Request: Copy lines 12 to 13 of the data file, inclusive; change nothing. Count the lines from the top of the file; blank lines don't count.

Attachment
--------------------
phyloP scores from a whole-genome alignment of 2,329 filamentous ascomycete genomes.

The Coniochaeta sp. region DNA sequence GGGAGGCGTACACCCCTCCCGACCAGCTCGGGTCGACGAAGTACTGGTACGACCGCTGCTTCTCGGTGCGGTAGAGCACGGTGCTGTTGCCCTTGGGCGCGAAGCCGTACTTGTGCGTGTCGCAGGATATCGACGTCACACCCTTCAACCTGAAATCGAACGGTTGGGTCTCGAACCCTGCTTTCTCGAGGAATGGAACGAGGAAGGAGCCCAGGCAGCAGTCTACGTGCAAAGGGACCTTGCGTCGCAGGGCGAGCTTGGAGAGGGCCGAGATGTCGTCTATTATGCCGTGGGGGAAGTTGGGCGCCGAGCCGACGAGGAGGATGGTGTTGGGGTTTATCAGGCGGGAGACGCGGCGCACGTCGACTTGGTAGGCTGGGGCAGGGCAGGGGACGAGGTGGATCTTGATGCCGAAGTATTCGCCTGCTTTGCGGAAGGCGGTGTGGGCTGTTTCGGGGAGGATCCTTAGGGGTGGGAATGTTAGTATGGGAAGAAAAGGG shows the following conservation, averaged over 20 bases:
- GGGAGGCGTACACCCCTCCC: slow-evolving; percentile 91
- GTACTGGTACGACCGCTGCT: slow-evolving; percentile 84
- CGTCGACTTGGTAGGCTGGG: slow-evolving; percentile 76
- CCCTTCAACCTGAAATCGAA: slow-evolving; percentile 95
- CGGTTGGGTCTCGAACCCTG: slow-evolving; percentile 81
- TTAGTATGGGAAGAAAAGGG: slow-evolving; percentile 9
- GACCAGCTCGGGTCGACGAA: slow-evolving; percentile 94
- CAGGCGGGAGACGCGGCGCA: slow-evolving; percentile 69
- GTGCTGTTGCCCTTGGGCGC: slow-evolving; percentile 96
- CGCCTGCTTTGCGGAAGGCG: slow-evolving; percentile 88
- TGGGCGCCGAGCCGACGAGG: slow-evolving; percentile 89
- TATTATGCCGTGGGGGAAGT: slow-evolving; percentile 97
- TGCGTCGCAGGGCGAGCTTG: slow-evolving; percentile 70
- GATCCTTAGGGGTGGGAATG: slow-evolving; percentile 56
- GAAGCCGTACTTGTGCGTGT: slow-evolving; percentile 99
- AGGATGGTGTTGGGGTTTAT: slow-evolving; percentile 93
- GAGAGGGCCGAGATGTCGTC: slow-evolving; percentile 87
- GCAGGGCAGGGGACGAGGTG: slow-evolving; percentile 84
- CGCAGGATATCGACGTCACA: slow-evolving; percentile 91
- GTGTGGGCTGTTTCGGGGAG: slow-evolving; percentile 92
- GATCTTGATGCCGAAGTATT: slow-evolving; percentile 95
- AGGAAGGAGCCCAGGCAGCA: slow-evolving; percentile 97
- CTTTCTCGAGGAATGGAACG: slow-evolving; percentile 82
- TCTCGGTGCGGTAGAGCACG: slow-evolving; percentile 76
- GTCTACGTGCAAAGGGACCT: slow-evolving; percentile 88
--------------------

- CGCCTGCTTTGCGGAAGGCG: slow-evolving; percentile 88
- TGGGCGCCGAGCCGACGAGG: slow-evolving; percentile 89